Now there’s a way to slap down critical comments; not quite raaacism, but its live-in partner, Giving Offence.

          Well Jonny, if you and I and a heap of others can only critique without causing offence to someone or some group, it’s a sad day for freedom of thought and expression.

          Must say I was a little weary of zombies too, but probaby not enough to comment, until I saw the response your observation evoked.

    • Took the words right out of my hands, enough with the “scary” shots already….
      great camera and images, though!

  5. Jason,

    Excellent results again! Thanks for posting. I agree with you about the 35/1.4 FLE. I can’t seem to take this lens off the MM. It is a great pair. Another lens that I have really enjoyed is the 21/3.4. Looking forward to seeing more of your work as you explore some other lenses.

    Thanks,

    Lee W

    • Thanks Lee,

      I had no idea it would prove so difficult to take off! The experimenting starts in earnest…

      No experience with the 21mm focal length, my first foray in to this will be when the VC 21/1.8 arrives.

      Appreciate your comments.

      Regards, Jason.

  6. Thanks for posting these fantastic shots I also took the plunge last Friday and took my M9, 18mm super elmar, and Leica 18mm finder along with a 75mm summarit, to my local Leica dealer Stephens Premier in Manchester. UK for him to sell it on my behalf so that I can get my hands on the new Leica MM and from what I have read and the wonderful photographs like yours I don’t think I will be disappointed.

    Thanks Again

    Paul Jones

    • Thanks Paul

      You will love the MM, I’m not sure what other cameras you have but I see my MM ultimately working alongside and complementing my M9 and film M’s. I realise thats quite a luxury but the point I’m making is that whilst the MM is dominating my time at the moment I think it will settle down. Also I still need colour and nothing beats the beauty of film.

      Cheers, Jason.

      • Hi Jason, after selling the M9 (only took it in last Fri not sold yet) the new Leica Monochrom will be my only camera as not that rich, and I had to sell a couple of Leica lenses as well as the M9 so I could get one, but I hope it will last me many many years and will most probably be my last major camera purchase as 56 years of age now.
        If I ever come into some money again in the future I can always get a second hand Leica ME if I wanted too but find myself drawn more and more to black and white these days anyway.
        The new Leica does not interest me as not into live view and video – like to keep it simple.

        Paul

  7. Great shots with great tonality.
    Given the lack of f-stop information, am I to assume all pictures here were shot wide open?

    Ivo Hula

  8. Great stuff, Jason. I love how you are capturing the detail and rendition, and providing a power to these images through lighting, imagery, and processing.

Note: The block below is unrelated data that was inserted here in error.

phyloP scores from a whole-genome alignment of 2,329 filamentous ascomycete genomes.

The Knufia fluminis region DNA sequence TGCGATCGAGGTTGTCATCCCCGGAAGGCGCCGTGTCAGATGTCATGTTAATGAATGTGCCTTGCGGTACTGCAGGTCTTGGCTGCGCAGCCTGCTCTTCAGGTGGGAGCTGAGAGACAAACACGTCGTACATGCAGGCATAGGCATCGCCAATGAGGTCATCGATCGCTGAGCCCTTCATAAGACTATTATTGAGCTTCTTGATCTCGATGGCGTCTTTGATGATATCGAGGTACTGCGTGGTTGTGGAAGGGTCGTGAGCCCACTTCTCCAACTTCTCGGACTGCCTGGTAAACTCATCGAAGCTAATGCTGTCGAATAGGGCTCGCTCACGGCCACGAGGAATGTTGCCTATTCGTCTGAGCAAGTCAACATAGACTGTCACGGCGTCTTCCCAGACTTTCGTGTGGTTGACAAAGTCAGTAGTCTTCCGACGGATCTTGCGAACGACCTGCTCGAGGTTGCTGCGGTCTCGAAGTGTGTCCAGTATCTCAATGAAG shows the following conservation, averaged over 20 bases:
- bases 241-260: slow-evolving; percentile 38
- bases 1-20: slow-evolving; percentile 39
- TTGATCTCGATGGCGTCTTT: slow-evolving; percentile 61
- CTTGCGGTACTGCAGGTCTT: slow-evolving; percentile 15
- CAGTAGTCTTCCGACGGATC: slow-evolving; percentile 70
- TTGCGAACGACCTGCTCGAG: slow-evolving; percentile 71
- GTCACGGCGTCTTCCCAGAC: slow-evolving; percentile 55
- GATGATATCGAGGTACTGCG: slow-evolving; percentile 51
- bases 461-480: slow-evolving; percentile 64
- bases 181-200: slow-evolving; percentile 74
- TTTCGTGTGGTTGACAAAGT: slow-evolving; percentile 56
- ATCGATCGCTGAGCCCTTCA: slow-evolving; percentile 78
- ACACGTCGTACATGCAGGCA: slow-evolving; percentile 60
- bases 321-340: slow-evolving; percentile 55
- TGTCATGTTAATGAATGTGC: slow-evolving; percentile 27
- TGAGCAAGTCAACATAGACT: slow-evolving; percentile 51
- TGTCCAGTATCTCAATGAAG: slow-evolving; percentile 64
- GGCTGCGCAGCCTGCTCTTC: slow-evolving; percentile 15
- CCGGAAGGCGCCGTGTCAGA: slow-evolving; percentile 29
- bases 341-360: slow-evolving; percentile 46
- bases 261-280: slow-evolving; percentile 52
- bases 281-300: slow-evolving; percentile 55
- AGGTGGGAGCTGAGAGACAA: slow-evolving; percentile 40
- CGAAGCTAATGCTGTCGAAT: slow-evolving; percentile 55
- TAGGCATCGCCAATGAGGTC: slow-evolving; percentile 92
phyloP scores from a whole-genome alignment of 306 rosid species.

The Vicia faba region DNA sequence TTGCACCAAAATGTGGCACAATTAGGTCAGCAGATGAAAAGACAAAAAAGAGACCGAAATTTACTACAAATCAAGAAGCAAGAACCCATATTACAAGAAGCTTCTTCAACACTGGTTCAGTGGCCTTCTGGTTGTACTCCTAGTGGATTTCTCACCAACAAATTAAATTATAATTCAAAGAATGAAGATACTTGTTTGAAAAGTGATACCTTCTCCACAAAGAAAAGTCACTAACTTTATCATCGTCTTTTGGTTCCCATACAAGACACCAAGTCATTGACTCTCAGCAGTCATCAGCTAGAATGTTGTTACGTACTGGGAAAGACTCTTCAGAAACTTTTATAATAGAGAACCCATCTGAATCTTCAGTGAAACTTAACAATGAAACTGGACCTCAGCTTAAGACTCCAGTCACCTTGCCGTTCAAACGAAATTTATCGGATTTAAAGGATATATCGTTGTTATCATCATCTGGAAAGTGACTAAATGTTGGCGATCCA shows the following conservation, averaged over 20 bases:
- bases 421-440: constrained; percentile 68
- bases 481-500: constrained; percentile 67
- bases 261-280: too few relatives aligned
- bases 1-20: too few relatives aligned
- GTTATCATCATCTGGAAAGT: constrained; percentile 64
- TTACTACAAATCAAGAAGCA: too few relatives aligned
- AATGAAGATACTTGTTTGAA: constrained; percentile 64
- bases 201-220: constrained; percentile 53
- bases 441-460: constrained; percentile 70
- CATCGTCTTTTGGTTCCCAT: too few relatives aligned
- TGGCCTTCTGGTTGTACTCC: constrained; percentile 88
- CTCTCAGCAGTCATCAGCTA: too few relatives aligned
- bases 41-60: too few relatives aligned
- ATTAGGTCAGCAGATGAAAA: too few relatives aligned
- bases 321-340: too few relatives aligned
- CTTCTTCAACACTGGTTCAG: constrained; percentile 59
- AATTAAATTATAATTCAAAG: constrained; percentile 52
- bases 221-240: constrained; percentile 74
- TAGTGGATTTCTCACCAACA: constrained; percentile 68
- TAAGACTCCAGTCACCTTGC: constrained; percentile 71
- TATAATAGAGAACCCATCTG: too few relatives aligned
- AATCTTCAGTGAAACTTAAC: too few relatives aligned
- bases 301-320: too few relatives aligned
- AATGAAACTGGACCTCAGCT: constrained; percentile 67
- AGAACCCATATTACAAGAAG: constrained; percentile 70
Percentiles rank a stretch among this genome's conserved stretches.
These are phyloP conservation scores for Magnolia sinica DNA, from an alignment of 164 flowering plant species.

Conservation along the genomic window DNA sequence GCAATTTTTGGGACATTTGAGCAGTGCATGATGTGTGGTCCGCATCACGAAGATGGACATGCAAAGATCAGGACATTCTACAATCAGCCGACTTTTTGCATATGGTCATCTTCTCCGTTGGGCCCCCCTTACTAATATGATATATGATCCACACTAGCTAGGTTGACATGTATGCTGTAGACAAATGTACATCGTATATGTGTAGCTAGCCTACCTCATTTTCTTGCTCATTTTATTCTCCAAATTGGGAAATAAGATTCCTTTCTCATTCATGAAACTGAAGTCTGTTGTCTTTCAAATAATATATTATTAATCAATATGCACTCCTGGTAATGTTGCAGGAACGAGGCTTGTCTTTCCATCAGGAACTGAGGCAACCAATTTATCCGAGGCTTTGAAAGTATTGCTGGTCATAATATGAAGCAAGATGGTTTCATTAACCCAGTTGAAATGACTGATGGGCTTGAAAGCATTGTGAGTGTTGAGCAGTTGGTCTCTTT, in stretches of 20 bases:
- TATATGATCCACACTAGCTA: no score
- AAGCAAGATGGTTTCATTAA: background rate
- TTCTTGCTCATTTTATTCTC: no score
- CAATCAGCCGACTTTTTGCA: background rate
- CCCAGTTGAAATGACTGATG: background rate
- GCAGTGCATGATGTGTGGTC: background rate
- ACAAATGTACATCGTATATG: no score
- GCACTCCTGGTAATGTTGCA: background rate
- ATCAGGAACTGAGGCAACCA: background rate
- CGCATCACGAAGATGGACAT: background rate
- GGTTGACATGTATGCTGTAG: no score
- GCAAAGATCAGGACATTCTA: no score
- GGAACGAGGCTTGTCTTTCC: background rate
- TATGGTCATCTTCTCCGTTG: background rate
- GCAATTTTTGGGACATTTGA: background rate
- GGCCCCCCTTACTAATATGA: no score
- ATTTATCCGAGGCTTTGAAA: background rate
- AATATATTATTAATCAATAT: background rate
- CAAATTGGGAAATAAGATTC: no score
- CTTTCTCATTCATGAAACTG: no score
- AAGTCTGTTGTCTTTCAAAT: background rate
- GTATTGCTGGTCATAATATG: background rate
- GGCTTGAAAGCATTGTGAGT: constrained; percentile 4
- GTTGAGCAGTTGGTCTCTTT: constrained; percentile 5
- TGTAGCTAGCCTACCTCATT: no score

9. I went the other way and haven’t used one of my modern ASPH lenses on the MM yet, despite having had the opportunity of testing the new APO 50 at some special occasions, which is a stunningly different experience (you’ll just have to believe me on that).
    The last two months I solely used my Summicron 50 Rigid Chrome (v2 from 1962) and now even a Summaron 35 (from 1950). My personal approach normally is to let a certain lens stay on my M for a longer interval to maximize my learning curve. – Excited now to try the lenses of my modern Leica set soon, especially as many seem to find this challenging.

    Thank’s for the many excellent articles here about the subject.

    Matthias, Switzerland

    • Hey Matthias

      I have a que of lenses ready to try out on the MM….I think the process of using one lens for a prolonged period and building up an understanding is certainly much easier for me and I share that view.

      Cheers, Jason.

  10. Hi Matthias,
    Also two of my favorite lenses on the Monochrom (assuming you mean the 35mm f2.8 version) from the Mandler-era. In what way does the 50′cron APO impress You? I havent even seen one in the flesh so to speak but have obviously seen samples online as others have too. What do You mean by ‘stunningly different experience’? I would expect it to handle like any other modern 50′cron except offcourse for the added extreme corner-sharpness…
    Best
    klehmann

  11. Glad to hear the “Monochrom fever” will be ended soon. Now let’s see some beautiful color pictures. Thanks.

    • Hi jkwang

      I don’t see it as “Monochrom Fever”, certainly there are some that appreciate it and are very excited by what it has to offer and there are those that view it with disdain. We’re all different and that’s what makes photography such a joy.

      “Now let’s see some beautiful color pictures” – I may be wrong but I can’t help but think you would not have said this if the images were from another camera? Steve’s posts pretty much alternate between colour and B&W so I can’t see any huge bias either way.

      Cheers, Jason.

      • B&W maybe appealing before color film/picture became available. After so many years of improvements, the results keep on getting better and better. It’s more enjoyable to look at the color pictures because it closer to the reality. Besides, I don’t think all these people use charcoal to do their makeups.

        • Click Monochrom pics link, wished it was color.

          The point about reality can be argued, you want color cause life has color , video has color motion and sound, wouldn’t that make you prefer video over photos? There is no shortage of color photos on the net so really I don’t think you been deprived of color photos.

          I take both (mainly cause I have a color sensor) and some photos look better in black and white, some better in color. I find black and white has the ability to portray peoples character much better, by removing color we remove distractions. If you’re taking a picture to show a pretty pink dress or a green leaf then yes color is the best. If you just want to take a picture of a grand parent smiling at their grand child, I’d choose black and white.